Eddy Louiss was a French jazz musician, organist, also a singer and pianist, born in Paris May 2, 1941 and died on June 30 2015 in Poitiers.
His primary instrument is the Hammond organ. Eddy Louiss comes from a musical family, his father being a trumpeter. He studied himself the trumpet and piano. As a teenager, he played in the orchestra of his father. In the early 1960s he played piano in clubs in Paris, while continuing his studies. As a vocalist, he was a member of Les Double Six of Paris from 1961 through 1963 (with its founder Mimi Perrin, Roger Guerin, Ward Swingle and Christiane Legrand, the sister of Michel Legrand).
Eddy Louiss - Hammond organ B3, Jean-Michel Charbonel - contrebasse, Jean-Marie Ecay - guitare, Xavier Cobo - sax tenor, Daniel Huck - sax alto, Francis Arnaud - batterie
Adding the organ in its instrumental palette, Louiss plays in the 1960s with Johnny Griffin, Art Taylor, Jean-Luc Ponty, Dizzy Gillespie and Stan Getz. In the late 1960s, he was part of a trio with Kenny Clarke and Rene Thomas also recorded with Barney Kessel. Eddy Louiss also played and recorded with Claude Nougaro, Jane Birkin and many others. He also plays with Henri Salvador ... It forms a big band, "Multicolor Feeling" with which he toured extensively throughout Europe.
In 1971 he was a member of the Stan Getz quartet (with René Thomas and Bernard Lubat) that recorded the celebrated Getz album Dynasty.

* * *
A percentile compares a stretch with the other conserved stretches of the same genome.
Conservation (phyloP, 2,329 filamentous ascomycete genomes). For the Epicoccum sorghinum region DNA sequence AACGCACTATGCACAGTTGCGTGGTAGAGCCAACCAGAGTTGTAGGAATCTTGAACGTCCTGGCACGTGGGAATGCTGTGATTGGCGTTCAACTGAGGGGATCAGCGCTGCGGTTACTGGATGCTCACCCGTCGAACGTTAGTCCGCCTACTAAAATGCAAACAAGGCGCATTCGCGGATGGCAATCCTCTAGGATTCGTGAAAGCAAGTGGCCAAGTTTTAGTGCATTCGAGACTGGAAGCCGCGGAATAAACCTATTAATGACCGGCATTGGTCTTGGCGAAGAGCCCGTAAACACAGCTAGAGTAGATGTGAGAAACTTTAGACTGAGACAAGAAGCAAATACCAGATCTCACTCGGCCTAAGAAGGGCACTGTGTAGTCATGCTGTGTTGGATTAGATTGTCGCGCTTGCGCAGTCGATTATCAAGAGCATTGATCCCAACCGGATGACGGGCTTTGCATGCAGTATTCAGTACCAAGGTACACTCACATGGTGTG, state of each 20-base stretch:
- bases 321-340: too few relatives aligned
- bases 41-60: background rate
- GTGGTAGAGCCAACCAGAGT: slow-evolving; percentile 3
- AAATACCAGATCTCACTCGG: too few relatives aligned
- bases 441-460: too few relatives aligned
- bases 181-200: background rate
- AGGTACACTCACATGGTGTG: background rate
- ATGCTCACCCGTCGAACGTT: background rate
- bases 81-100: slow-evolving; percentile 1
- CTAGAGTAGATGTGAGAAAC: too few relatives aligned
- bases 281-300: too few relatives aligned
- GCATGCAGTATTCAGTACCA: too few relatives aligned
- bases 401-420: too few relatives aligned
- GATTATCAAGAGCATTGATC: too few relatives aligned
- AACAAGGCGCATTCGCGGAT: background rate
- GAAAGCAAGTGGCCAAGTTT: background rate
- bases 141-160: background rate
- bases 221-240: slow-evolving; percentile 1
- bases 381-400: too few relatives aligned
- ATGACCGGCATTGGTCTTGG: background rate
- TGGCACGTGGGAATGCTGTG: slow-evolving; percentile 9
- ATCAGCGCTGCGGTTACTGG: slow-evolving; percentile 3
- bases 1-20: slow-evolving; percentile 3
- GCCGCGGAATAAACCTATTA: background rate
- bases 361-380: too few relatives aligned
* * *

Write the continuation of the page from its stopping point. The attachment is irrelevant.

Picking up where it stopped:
"Dum! Dum!" composed by Eddy Louiss. Stan Getz,tenor sax, Eddy Louiss,organ, Renè Thomas,guitar, Bernard Lubat,drums, Paris 1971.
The unique Stan Getz Dynasty band was formed in Paris. It included the brilliant Belgian guitarist René Thomas, organist Eddy Louiss from Martinique, and French classical and jazz percussionist Bernard Lubat.
Not having brought charts Getz, who had arrived to watch championship tennis, was happy to play music composed by himself, Rene Thomas, Eddy Louiss & also better known works by Bronislau Kaper and Benny Golson.
In duet, he has recorded with Michel Petrucciani (1994) and accordionist Richard Galliano (2002). His more recent recordings—for example, Sentimental Feeling and Récit proche—combine jazz with rock and world music.
Jean-Claude Brisson, Jean-Louis Cavalier, Bernard Dumont and Robert Rea realized Blues, White, Red, a color rare documentary about the musician (1h 20 '), released in 1977. We see and we hear Eddy Louiss, playing and improvising on the organ in different places and at home. It also reflects its long commitment to jazz.
In 2006, Eddy wants to meet its commitments despite health problems. The concert on August 8, 2006 at the Jazz in Marciac festival marks the beginning of a combat period. He amputated the left foot. A long and difficult rehabilitation period begins. He fights and his entourage also.
The album box D’un jour à l’autre released in 2009 announced his return. This remastered reissue contains Histoire sans parole, a beautiful album of 1978 almost unknown since disappeared with the distributor of the time. We discover in this case different facets of Eddy, his interest in electronic music, both albums of MultiColor Feeling Fanfare showing the Eddy joy in sharing music.
The year 2010 has been back on stage, including the celebration of his fifty-year career at the Olympia, with the rebirth of Multicolor Feeling Fanfare over 60 musicians. He recorded the album Taurorque and participated in the soundtrack of the film Le Bruit des glaçons, of Bertrand Blier with Jean Dujardin and Albert Dupontel.
In 1964, he was awarded the Prix Django Reinhardt.
Eddy Louiss : orgue | Francis Arnaud : batterie | Jean-Michel Charbonel : basse | Fabien Mary : trompette | Stephane Chausse : saxophone, Ewi | Richard Manetti : guitare | Mathieu Chatelain : guitare